Handcrafted vs industrial confection
The way in which a garment is made is very important, both for what is seen outside, and for the element and interior parts, invisible when the garment is finished.
The interlining of the jacket for example is an essential component of the garment, but which is not visible. Our jackets can be lined in two different ways:
1) Traditional interlining "Full Canvas", made entirely by hand
2) Half Canvas, partially hand-made
Industrial interlining (3) is a technique that we do not use at Monogramme.
Please find here after some more technical details ...
Source : Stiff-collar
1. Traditional Interlining - Full Canevas
The "traditional confection" or "full canvas", uses a canvas body, on which are also added breastplates and is floating down.
In this technique, the lapels are stitched with herringbone (and not heat-sealed) stitches. This is the most sustainable method that few mills realize is becoming more and more important. These parts are expensive to make, and therefore to buy, but last longer.
This is closest to the traditional bespoke.
2. Half Canvas
The second method that is most common among high-end tailor made makers is the semi-traditional confection.
It consists in creating a real plastron (3), with various layers, like the bougran or the horsehair, on the canvas of body. It is a special canvas, coated at the bottom of the jacket and heat-resistant resin backings (5).
The plastrons are therefore floating, as to a great extent, but the rest adheres to the wool, and the solidarise.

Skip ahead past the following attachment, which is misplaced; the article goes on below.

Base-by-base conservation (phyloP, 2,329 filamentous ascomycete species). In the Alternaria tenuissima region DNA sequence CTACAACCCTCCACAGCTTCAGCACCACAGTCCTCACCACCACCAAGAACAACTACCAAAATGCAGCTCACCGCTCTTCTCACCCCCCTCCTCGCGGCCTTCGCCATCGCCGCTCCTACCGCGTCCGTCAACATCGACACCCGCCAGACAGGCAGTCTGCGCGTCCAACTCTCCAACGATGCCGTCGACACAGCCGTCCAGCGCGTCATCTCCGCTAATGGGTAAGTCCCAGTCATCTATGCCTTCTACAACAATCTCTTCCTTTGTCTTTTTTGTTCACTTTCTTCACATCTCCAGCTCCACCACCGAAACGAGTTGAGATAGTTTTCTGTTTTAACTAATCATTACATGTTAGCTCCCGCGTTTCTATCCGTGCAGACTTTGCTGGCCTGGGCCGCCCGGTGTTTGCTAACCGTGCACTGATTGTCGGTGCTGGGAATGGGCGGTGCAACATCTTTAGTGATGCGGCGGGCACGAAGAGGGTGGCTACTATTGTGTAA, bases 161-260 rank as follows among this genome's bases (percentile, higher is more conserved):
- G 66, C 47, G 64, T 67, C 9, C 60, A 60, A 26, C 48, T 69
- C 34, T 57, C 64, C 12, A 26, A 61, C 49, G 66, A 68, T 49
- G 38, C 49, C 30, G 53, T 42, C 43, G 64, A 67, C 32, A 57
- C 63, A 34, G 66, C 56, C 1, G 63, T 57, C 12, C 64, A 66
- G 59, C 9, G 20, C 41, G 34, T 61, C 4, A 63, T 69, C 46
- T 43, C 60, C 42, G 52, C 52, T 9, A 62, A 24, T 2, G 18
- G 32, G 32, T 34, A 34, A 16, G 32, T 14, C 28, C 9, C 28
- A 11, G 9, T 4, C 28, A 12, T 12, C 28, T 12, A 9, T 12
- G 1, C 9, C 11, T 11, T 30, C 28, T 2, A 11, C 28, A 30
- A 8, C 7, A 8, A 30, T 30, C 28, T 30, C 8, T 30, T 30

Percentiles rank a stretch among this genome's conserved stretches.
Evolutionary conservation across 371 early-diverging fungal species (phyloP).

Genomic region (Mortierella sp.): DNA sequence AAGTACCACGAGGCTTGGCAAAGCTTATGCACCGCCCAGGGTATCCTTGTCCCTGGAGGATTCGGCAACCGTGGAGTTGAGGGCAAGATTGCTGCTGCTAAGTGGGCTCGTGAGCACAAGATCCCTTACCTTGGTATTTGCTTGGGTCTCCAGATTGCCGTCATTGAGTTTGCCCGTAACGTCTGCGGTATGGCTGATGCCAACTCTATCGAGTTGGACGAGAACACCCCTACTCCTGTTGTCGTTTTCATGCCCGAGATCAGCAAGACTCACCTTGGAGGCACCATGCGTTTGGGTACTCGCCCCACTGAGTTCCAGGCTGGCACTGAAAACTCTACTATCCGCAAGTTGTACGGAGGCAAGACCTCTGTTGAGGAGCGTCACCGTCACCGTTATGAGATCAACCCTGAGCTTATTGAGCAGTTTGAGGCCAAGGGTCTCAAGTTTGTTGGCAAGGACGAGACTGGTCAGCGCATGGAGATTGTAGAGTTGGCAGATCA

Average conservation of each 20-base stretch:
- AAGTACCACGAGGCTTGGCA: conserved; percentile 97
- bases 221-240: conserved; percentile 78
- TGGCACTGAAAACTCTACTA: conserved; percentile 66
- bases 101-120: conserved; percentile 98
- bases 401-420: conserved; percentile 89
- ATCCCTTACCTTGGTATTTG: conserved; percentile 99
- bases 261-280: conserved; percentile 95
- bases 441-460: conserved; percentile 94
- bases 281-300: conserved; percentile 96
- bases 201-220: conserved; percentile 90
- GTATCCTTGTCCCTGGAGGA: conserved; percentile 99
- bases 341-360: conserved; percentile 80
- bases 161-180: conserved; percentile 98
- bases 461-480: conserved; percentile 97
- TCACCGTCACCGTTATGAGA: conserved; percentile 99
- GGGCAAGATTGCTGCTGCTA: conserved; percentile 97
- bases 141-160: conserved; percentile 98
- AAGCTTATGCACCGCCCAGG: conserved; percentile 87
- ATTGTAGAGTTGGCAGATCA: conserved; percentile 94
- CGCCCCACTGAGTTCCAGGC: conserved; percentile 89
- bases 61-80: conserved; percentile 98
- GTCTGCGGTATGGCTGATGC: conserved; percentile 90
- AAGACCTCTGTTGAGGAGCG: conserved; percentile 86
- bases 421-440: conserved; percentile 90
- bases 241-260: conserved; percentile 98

3. Industrial interlining (not available at Monogramme)
To make a suit, whether in industrial confection or bespoke, it is necessary to have against woolen front of the jacket, a canvas (or canvas tailor), make a cloth. This cloth (2), traditionally made of coarse wool specially woven for this purpose, makes it possible to stiffen the two fronts, to give them body and structure.
On this canvas, which goes from the shoulder to the bottom of jacket rest: the epaulettes, the breast plastrons, the lapels, the pockets etc ...
This canvas is the armature of the jacket. Applying it is a delicate step, especially on striped fabrics, which is called 'put on canvas'.
The most common in the trade is to skip this step by fusing the entire front (seam seams), including the lapel, with a fusible fabric (1). This fine mesh, often synthetic, is coated with resins that melt under the effect of a heating press (or an iron) to adhere to the wool. It is a quick method, but that does not last in time, the fabric coming off as a result of the various washes and especially the steam that make poach the fabric (appearance of bubbles under the wool). This first diagram illustrates the location of a jacket (front + small side with pockets) and its heat-sealed back.